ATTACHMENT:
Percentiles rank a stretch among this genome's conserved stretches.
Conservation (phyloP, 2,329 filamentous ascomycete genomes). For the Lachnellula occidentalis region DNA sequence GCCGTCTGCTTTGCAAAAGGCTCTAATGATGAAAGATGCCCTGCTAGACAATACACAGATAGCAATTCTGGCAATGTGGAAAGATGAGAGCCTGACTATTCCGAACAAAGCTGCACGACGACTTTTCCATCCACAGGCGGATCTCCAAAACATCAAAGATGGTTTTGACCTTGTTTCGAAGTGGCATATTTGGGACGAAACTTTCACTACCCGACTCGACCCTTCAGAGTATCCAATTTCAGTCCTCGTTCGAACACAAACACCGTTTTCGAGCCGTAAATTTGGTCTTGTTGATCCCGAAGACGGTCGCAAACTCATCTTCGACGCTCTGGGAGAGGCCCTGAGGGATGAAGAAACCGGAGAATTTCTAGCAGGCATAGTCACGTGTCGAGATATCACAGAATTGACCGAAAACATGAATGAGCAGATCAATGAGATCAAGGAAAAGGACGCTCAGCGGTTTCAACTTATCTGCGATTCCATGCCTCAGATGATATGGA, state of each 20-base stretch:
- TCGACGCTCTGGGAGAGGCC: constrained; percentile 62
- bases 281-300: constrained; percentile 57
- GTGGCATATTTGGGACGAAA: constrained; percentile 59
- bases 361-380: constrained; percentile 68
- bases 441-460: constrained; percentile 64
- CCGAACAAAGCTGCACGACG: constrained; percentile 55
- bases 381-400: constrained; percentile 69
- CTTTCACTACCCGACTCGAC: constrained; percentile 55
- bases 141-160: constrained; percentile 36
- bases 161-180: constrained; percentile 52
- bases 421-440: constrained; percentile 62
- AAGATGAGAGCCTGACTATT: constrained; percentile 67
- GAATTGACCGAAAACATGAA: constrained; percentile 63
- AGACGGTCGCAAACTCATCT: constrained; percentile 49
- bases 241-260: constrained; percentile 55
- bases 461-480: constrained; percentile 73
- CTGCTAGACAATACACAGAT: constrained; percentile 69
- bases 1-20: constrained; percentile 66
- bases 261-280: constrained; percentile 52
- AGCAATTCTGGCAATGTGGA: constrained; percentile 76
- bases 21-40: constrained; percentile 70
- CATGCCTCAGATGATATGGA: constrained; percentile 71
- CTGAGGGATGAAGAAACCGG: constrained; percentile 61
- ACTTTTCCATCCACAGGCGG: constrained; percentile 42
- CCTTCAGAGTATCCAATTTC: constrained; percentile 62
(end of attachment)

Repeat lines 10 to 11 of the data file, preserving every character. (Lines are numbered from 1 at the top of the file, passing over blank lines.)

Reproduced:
- CTTTCACTACCCGACTCGAC: constrained; percentile 55
- bases 141-160: constrained; percentile 36